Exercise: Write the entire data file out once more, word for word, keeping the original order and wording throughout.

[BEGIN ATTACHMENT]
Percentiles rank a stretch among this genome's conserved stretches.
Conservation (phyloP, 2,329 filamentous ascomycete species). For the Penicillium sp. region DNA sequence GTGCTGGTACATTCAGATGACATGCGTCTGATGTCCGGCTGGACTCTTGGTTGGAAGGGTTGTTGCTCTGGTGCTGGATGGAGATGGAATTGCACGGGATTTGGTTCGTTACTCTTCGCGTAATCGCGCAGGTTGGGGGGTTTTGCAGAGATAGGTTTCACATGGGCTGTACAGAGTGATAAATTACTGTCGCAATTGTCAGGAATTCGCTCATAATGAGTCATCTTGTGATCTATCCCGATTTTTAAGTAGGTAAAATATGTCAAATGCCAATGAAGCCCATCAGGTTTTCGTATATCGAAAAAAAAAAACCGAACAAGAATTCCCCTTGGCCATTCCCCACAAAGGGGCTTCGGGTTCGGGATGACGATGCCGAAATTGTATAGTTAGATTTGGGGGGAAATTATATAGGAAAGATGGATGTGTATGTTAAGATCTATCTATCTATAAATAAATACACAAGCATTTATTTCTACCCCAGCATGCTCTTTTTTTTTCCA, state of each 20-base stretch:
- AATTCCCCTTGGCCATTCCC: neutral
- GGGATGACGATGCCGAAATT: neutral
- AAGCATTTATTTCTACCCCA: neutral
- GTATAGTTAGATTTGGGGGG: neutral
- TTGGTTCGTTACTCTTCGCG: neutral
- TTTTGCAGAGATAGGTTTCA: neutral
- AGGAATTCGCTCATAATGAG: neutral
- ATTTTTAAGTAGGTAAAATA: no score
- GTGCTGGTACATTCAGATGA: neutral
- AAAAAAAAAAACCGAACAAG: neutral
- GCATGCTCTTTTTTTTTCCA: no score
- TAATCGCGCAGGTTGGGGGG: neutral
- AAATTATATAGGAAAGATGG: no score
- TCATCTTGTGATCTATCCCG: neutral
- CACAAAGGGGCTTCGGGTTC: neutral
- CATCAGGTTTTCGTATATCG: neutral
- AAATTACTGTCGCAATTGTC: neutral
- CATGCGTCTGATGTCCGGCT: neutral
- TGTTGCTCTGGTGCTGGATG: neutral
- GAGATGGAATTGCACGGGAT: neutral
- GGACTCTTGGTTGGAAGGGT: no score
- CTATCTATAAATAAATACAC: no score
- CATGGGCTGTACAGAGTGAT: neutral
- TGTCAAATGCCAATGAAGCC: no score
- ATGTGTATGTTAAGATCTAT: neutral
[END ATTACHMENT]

Percentiles rank a stretch among this genome's conserved stretches.
Conservation (phyloP, 2,329 filamentous ascomycete species). For the Penicillium sp. region DNA sequence GTGCTGGTACATTCAGATGACATGCGTCTGATGTCCGGCTGGACTCTTGGTTGGAAGGGTTGTTGCTCTGGTGCTGGATGGAGATGGAATTGCACGGGATTTGGTTCGTTACTCTTCGCGTAATCGCGCAGGTTGGGGGGTTTTGCAGAGATAGGTTTCACATGGGCTGTACAGAGTGATAAATTACTGTCGCAATTGTCAGGAATTCGCTCATAATGAGTCATCTTGTGATCTATCCCGATTTTTAAGTAGGTAAAATATGTCAAATGCCAATGAAGCCCATCAGGTTTTCGTATATCGAAAAAAAAAAACCGAACAAGAATTCCCCTTGGCCATTCCCCACAAAGGGGCTTCGGGTTCGGGATGACGATGCCGAAATTGTATAGTTAGATTTGGGGGGAAATTATATAGGAAAGATGGATGTGTATGTTAAGATCTATCTATCTATAAATAAATACACAAGCATTTATTTCTACCCCAGCATGCTCTTTTTTTTTCCA, state of each 20-base stretch:
- AATTCCCCTTGGCCATTCCC: neutral
- GGGATGACGATGCCGAAATT: neutral
- AAGCATTTATTTCTACCCCA: neutral
- GTATAGTTAGATTTGGGGGG: neutral
- TTGGTTCGTTACTCTTCGCG: neutral
- TTTTGCAGAGATAGGTTTCA: neutral
- AGGAATTCGCTCATAATGAG: neutral
- ATTTTTAAGTAGGTAAAATA: no score
- GTGCTGGTACATTCAGATGA: neutral
- AAAAAAAAAAACCGAACAAG: neutral
- GCATGCTCTTTTTTTTTCCA: no score
- TAATCGCGCAGGTTGGGGGG: neutral
- AAATTATATAGGAAAGATGG: no score
- TCATCTTGTGATCTATCCCG: neutral
- CACAAAGGGGCTTCGGGTTC: neutral
- CATCAGGTTTTCGTATATCG: neutral
- AAATTACTGTCGCAATTGTC: neutral
- CATGCGTCTGATGTCCGGCT: neutral
- TGTTGCTCTGGTGCTGGATG: neutral
- GAGATGGAATTGCACGGGAT: neutral
- GGACTCTTGGTTGGAAGGGT: no score
- CTATCTATAAATAAATACAC: no score
- CATGGGCTGTACAGAGTGAT: neutral
- TGTCAAATGCCAATGAAGCC: no score
- ATGTGTATGTTAAGATCTAT: neutral